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Is it wishful thinking on my part or have the number of threads on problems starting to decline? Reid Bigland recently claimed that the car is fundamentally sound, it was just suffering from software bugs, which have now been swatted.
 

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Well ... that has been my experience as well. Mostly software ... stupid stuff though. A 5 year old doing QA software could have caught most of it. Having said that, the service experience has been a let down. It seems like dealerships and their service departments have no clue.
 

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I had an early issue with the sunroof refusing to open. The service mechanic had no idea and so I was told a tech from Alfa in Detroit flew done. Problem was software. Seems like the service department is learning as they go along.
 

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Alfa is faced with a real dilemma. They know that the earlier produced cars have certain recurring software issues. For mine, it was the heavily discussed "service electronic throttle" fault that puts the car into limp mode. It is an easy and rapid fix completed with a simple software update, and one that the dealers should be catching before selling the cars. But many simply don't do their homework, and they send these cars out on the street where they will eventually fail.
Alfa's dilemma is they can't issue any kind of recall, because it will be the death of the car. They are just riding out this wave of initial failures, knowing that it will eventually die down as those early, unaddressed vehicles gradually trickle in for their fix. Maybe we are reaching the end of the trickle period.
My car has been flawless other than that, and it is an absolute joy to drive!
 
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Very early to tell, I'd think FCA has done their rigorous testing especially if they want this car to succeed. Cars are built so differently these days, when those old Italians were built they were hand built, the bodies weren't prepped right for painting. Now everything is automated, the car isn't as overengineered as the competition. If the car is broken in properly, maintained properly, I do not think there is a reason to suggest poor reliability. These cars are solid, the engines sound good not as noisy as other 2.0 liter turbos in the same class and the transmissions are reputable. I just question one thing...is a carbon fiber driveshaft prone to failure as opposed to a standard driveshaft made out of steel/aluminum? We'll see let's enjoy the cars and let the people drool over them...
 

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A point was made in another thread that reimbursement to the dealers for the software update could not happen until a titled owner for the car was established (meaning until it was sold) and until that titled owner presented with a problem, at which point, the software update could be implemented and billed to the factory.....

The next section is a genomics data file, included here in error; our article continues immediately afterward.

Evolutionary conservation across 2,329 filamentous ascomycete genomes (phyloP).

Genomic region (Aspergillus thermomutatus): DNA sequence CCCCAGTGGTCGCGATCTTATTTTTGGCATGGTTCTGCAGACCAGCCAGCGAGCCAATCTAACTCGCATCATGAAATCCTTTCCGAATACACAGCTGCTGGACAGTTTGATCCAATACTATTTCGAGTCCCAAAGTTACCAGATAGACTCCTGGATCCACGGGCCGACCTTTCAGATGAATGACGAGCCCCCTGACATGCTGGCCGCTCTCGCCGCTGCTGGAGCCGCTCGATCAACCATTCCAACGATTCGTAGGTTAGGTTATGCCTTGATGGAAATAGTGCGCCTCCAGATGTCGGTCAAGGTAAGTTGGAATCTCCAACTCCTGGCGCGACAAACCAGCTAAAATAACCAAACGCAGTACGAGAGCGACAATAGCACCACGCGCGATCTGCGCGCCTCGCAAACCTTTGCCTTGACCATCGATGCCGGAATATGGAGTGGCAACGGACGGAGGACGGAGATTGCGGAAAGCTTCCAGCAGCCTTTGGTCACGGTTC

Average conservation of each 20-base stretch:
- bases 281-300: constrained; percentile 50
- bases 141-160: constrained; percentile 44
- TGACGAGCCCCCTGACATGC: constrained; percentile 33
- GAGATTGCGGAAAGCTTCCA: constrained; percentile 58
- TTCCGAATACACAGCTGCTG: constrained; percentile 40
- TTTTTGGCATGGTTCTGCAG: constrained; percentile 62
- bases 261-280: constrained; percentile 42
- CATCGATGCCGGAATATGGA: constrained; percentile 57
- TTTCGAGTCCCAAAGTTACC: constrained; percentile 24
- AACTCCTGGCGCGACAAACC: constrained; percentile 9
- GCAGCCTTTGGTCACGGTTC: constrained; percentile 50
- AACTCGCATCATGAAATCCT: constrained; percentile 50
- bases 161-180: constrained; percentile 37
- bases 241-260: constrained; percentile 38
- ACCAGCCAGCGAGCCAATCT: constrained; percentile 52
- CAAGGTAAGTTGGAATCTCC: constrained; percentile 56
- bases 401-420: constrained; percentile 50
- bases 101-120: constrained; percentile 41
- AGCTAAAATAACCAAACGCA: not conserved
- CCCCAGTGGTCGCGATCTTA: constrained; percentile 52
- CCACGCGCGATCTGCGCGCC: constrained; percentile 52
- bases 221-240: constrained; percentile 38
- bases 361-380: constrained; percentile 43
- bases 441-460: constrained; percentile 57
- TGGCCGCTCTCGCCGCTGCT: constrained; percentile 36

I received my car in May and my understanding is that the update was done but when I compared my software version (via the infotainment menu) to the most current, it was NOT what I had....I've had no issues with my car....I called my dealer based on info in a different thread and he stated I was fully updated...that was a month ago....I just called him again and I am scheduled to go in this Friday to have 3 flash updates performed...I've had no problems and I hope I don't regret this decision.....D
 

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A point was made in another thread that reimbursement to the dealers for the software update could not happen until a titled owner for the car was established (meaning until it was sold) and until that titled owner presented with a problem, at which point, the software update could be implemented and billed to the factory.....

I received my car in May and my understanding is that the update was done but when I compared my software version (via the infotainment menu) to the most current, it was NOT what I had....I've had no issues with my car....I called my dealer based on info in a different thread and he stated I was fully updated...that was a month ago....I just called him again and I am scheduled to go in this Friday to have 3 flash updates performed...I've had no problems and I hope I don't regret this decision.....D
What a moronic process! Only good for lowering any customer satisfaction survey rating.
 

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A point was made in another thread that reimbursement to the dealers for the software update could not happen until a titled owner for the car was established (meaning until it was sold) and until that titled owner presented with a problem, at which point, the software update could be implemented and billed to the factory.....
The RRT software updates (rapid response transmittal) should be completed by the dealer prior to sale. Cars that arrived April-May-June were most affected as April was the time-frame when the "oh ****" software patch was issued.

A lot of the TSB's are customer complaint only (which involves ownership) and, more or less, related to feature quirks only.

The auto-start was an RRT. My car is an early production and never had any faults. Knock on wood, the update did not break anything either.

The car starts and runs like a raped ape every time. TMI, ha!
 

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Ask the M3 guys! They are well aware and become slightly agitated when they see the "M3 LOL" tag.
 
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Alfa is faced with a real dilemma. They know that the earlier produced cars have certain recurring software issues. For mine, it was the heavily discussed "service electronic throttle" fault that puts the car into limp mode. It is an easy and rapid fix completed with a simple software update, and one that the dealers should be catching before selling the cars. But many simply don't do their homework, and they send these cars out on the street where they will eventually fail.